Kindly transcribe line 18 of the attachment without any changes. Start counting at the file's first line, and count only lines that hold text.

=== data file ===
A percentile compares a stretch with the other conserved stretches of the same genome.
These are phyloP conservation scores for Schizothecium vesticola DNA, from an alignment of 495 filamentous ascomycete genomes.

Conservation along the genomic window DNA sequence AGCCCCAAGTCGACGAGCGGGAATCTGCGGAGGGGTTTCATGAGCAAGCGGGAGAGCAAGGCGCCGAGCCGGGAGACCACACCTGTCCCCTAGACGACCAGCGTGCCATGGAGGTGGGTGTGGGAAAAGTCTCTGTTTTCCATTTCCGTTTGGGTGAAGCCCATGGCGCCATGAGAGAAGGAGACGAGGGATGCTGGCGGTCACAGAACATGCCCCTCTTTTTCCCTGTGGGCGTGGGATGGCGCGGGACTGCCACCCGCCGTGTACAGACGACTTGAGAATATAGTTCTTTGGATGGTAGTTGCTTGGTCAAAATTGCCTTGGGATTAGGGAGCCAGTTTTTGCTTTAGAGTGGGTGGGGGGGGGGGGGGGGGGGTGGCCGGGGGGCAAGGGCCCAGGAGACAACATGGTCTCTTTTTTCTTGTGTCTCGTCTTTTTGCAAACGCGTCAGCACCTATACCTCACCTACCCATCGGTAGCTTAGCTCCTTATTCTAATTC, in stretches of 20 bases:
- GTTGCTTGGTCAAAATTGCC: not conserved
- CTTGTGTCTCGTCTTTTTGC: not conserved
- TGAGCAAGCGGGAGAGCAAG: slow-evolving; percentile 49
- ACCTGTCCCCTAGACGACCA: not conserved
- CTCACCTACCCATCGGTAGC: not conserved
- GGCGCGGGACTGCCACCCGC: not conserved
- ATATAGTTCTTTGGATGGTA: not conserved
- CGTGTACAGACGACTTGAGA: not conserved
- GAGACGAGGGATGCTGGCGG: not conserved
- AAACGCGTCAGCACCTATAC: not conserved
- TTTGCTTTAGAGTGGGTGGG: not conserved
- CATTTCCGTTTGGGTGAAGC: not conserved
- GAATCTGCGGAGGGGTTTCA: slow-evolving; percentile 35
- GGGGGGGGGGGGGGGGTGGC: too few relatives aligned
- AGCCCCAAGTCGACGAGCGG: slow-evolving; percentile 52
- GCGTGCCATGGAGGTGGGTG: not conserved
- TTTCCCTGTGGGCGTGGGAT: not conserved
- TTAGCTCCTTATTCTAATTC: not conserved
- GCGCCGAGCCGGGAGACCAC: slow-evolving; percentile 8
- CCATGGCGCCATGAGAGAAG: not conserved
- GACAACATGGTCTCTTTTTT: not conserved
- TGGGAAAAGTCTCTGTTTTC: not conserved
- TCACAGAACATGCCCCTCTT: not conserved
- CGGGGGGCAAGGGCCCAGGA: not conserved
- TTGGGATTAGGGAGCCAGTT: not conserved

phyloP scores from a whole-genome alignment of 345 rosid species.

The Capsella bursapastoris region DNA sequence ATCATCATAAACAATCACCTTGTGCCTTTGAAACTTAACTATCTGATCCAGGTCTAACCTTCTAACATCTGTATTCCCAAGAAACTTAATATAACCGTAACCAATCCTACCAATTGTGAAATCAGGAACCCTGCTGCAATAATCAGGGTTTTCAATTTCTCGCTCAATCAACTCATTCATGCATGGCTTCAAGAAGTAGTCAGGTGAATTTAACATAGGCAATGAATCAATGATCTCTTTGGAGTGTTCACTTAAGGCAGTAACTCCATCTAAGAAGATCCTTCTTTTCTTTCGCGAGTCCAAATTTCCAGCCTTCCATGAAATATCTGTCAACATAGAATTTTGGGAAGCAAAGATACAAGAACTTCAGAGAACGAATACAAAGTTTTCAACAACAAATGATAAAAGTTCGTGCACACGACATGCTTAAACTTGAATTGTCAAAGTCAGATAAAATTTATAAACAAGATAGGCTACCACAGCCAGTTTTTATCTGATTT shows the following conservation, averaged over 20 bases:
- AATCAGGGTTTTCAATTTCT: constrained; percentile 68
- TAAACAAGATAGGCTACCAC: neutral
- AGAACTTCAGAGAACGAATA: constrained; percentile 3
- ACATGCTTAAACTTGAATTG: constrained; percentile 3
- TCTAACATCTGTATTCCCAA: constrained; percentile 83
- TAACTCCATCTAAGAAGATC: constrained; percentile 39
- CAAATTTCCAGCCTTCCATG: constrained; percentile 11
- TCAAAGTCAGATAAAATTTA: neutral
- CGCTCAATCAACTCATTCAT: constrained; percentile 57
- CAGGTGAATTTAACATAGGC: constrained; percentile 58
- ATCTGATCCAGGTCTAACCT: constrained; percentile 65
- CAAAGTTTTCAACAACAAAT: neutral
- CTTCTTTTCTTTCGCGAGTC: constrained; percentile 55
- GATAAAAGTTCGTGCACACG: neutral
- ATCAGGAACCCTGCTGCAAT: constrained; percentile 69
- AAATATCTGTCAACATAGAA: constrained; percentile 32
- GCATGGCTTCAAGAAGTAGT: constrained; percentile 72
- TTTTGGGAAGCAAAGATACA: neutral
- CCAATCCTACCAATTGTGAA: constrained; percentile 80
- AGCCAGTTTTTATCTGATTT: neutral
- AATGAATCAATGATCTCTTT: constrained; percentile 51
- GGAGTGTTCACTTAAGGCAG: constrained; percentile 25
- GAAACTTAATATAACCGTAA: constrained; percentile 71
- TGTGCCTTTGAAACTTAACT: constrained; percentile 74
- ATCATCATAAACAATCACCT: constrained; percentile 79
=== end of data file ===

- AGCCCCAAGTCGACGAGCGG: slow-evolving; percentile 52